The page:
State Board Puts Parts of Controversial Ag Waiver on Hold
August 31, 2012
The newest chapter in the struggle that never seems to end puts some provisions of controversial Central Coast agricultural water quality rules on hold.
After years of deliberations and extensions of an expired set of rules, called the ag waiver, the Central Coast Regional Water Quality Control Board finally approved a new ag waiver in March, requiring the largest growers and biggest polluters in the region to reduce pesticides and fertilizers in runoff.
Both environmental and agricultural groups appealed the ag waiver, and the first hearing went before the State Water Resources Control Board in Sacramento Wednesday. The board made no decisions on whether to grant the appeal, but agreed to put some provisions of the ag waiver on hold.
This allows growers to continue business as usual while appeal hearings proceed; should the ag waiver eventually be upheld, this delay would just set back the clock on compliance.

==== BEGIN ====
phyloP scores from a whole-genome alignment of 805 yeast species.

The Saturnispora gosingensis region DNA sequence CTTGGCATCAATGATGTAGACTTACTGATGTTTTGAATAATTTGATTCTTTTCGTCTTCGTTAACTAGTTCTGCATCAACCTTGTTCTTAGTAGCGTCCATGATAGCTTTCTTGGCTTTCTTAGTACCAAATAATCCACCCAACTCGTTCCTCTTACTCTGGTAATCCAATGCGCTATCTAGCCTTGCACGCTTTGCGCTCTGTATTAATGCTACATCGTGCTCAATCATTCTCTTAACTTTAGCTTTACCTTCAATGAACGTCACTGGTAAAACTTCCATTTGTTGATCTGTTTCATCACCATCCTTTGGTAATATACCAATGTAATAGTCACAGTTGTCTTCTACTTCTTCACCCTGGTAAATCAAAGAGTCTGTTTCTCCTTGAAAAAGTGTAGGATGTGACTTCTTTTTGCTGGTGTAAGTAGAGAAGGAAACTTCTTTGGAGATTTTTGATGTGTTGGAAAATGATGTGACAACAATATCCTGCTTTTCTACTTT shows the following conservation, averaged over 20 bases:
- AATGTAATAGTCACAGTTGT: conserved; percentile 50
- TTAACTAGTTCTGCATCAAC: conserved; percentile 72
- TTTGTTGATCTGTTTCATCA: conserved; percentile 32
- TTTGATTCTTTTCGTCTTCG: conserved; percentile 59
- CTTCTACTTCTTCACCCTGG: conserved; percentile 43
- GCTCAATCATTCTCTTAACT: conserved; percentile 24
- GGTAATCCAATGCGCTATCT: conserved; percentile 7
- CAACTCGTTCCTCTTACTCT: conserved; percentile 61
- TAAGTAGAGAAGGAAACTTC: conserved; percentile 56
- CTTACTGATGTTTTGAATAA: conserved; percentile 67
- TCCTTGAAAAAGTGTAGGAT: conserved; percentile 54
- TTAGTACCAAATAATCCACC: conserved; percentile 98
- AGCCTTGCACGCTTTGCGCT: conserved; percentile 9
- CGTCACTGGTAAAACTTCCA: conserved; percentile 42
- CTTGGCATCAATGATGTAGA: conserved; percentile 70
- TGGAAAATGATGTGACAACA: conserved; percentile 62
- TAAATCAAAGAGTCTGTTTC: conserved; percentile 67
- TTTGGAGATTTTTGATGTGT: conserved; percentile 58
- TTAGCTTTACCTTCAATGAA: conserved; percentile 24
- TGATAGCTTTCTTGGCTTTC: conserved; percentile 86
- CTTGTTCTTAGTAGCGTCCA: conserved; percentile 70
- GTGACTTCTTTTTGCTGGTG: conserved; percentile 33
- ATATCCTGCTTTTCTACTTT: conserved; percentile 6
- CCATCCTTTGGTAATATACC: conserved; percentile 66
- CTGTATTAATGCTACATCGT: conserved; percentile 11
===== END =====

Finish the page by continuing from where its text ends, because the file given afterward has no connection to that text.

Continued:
The water board did not specify how much additional time they'll grant growers, or which aspects of the ag waiver will still roll out as scheduled, but a more detailed report is due out on Sept. 10. Their decision came after a day of public testimony from stakeholders and more than three hours of closed session deliberations.
"I am extremely saddened by the board’s decision to delay a regionally made decision to protect the environment and drinking water for thousands of people in Monterey County," says Steve Shimek, executive director of Monterey Coastkeeper, an appellant asking for even stricter standards.
This decision is a tentative win for ag interests that requested a hold. An email newsletter to Monterey County Farm Bureau members instructs growers to proceed with compliance until the board issues clarifications on Sept. 10 regarding extended or suspended deadlines.
Under current regulations, growers must submit plans for improving water quality by Oct. 1. Those plans include irrigation, fertilizer and pesticide use plans to be updated annually. Larger farms also have to calculate how much nitrate might run off their properties and document the condition of adjacent waterways with photos and sampling.
For more history on the ag waiver, visit www.mcweekly.com/agwaiver.